Mrs. Fiona "Biggie" Wooten Weatherford is well-known for landing five-pound catfish, mowing down mailboxes when she drives, as well as owning half the county. Now she's mobilizing the local ladies against City Hall's new garbage dump, right next to the graveyard of their forefathers. But when the mayor himself drops facedown in his angel food cake ...
Mrs. Fiona "Biggie" Wooten Weatherford is well-known for landing five-pound catfish, mowing down mailboxes when she drives, as well as owning half the county. Now she's mobilizing the local ladies against City Hall's new garbage dump, right next to the graveyard of their forefathers. But when the mayor himself drops facedown in his angel food cake, Biggie smells something worse than a garbage dump. Martin's Press.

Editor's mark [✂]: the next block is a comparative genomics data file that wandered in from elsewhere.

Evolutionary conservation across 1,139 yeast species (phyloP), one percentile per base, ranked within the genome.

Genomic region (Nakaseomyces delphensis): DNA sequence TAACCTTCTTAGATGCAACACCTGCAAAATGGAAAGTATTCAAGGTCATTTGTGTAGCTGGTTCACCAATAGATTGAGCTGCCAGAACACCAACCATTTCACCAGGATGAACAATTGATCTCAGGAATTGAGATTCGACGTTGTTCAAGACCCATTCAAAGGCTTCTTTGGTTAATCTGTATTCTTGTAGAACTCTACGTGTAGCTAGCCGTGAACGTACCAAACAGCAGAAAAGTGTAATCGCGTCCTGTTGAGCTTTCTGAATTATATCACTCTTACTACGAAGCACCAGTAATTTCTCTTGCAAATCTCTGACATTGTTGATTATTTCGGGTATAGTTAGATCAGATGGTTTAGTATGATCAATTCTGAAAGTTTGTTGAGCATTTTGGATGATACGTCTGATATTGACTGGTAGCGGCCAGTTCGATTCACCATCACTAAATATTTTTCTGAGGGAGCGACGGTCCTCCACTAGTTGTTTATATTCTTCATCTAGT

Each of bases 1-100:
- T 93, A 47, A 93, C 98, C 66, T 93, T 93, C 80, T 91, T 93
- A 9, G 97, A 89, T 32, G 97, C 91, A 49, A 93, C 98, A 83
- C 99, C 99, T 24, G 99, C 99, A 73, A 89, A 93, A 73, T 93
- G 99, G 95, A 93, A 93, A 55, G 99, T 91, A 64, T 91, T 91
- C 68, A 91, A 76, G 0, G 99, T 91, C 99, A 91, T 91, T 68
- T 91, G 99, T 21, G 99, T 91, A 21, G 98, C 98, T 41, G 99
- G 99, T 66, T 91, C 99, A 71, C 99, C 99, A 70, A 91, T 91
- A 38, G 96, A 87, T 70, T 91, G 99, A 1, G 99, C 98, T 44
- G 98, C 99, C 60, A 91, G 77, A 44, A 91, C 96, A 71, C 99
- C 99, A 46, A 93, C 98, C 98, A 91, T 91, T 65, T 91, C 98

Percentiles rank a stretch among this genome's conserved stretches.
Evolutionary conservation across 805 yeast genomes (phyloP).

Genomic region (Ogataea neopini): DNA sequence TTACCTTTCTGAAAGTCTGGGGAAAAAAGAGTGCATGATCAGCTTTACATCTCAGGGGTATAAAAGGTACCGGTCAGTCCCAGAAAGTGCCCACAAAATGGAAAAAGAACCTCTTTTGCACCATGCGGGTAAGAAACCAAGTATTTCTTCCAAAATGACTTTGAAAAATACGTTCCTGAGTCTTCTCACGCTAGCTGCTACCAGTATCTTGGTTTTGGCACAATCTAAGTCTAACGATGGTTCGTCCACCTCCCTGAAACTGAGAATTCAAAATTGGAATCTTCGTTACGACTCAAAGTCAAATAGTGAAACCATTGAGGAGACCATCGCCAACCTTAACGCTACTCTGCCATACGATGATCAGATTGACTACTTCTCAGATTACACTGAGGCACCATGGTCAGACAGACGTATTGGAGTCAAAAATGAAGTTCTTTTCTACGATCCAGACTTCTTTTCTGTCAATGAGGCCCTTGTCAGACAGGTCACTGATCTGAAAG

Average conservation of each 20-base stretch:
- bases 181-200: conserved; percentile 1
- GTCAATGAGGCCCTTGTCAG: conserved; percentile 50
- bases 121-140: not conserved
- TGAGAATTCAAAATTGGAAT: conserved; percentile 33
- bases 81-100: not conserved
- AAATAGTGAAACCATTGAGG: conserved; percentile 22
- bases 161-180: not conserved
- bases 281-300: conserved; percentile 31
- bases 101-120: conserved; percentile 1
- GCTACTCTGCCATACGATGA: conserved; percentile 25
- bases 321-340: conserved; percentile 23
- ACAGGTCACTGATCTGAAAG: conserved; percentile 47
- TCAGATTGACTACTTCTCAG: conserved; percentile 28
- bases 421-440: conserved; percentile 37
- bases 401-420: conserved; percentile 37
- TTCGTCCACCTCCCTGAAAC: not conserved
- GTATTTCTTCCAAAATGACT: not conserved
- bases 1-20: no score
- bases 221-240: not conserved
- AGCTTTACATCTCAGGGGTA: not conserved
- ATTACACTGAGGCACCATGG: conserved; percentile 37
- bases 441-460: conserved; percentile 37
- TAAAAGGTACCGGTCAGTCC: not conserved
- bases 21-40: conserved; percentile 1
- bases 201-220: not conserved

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Publishers Weekly, 1996-04-29 Murder, kidnapping, fraud and other skullduggery come to a small East Texas town and usher a young boy toward maturity in this entertaining debut mystery. The narrator, J.R., is living with his eccentric grandmother, Biggie Weatherford, grand dame of Job's Crossing, when routine life is disturbed by strange events. The car belonging to Biggie's boarder, Mr. Crabtree, explodes in the driveway; the town makes plans for a sanitation landfill next to Biggie's family farm; and the mayor dies under mysterious circumstances after a meeting to plan the town's Pioneer Days. Biggie decides to investigate and is aided by J.R.; her maid, Willie Mae, who knows voodoo; and Willie Mae's wise, ne'er-do-well husband, Rosebud Robichaux. A motorcyclist wheels into town and another man dies before Biggie can put a finger on the scheming murderer amidst the carnival atmosphere of the town festival. Bell's characters, led by Biggie, a rural Auntie Mame, are painted in broad brush strokes, but their warmth and humor, equally outsized, enliven this country mystery. (May) (c) Copyright PWxyz, LLC. All rights reserved
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